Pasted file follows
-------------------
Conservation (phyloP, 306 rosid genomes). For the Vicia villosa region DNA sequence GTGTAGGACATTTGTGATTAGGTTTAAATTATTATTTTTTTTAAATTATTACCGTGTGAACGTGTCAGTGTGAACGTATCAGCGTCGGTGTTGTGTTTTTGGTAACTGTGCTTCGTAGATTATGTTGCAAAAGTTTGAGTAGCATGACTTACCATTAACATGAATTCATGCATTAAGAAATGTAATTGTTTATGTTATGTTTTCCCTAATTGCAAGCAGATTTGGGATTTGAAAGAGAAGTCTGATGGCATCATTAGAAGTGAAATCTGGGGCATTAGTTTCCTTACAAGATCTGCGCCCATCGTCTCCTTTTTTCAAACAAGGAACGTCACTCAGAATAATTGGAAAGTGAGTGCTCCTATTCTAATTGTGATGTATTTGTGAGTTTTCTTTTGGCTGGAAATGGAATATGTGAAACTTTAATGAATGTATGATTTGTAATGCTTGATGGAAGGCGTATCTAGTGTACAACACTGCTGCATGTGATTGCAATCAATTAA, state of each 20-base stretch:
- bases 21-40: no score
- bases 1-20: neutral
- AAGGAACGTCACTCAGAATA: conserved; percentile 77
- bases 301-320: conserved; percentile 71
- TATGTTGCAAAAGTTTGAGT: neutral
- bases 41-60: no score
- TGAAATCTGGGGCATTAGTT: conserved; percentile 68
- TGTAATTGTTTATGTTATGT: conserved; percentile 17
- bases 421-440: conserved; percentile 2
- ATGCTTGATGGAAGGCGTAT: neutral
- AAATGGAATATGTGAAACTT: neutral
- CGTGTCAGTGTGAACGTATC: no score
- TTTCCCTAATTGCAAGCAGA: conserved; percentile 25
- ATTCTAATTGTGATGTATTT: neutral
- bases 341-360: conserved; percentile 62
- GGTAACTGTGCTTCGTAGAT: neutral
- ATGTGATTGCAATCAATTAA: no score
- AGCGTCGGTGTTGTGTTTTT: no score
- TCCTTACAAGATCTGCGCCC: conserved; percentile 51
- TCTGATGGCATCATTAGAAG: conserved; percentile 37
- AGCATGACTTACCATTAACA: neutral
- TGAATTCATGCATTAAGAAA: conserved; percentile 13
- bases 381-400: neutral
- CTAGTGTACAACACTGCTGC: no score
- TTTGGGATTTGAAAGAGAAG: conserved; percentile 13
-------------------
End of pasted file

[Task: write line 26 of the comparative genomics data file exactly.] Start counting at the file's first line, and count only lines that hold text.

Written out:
- TTTGGGATTTGAAAGAGAAG: conserved; percentile 13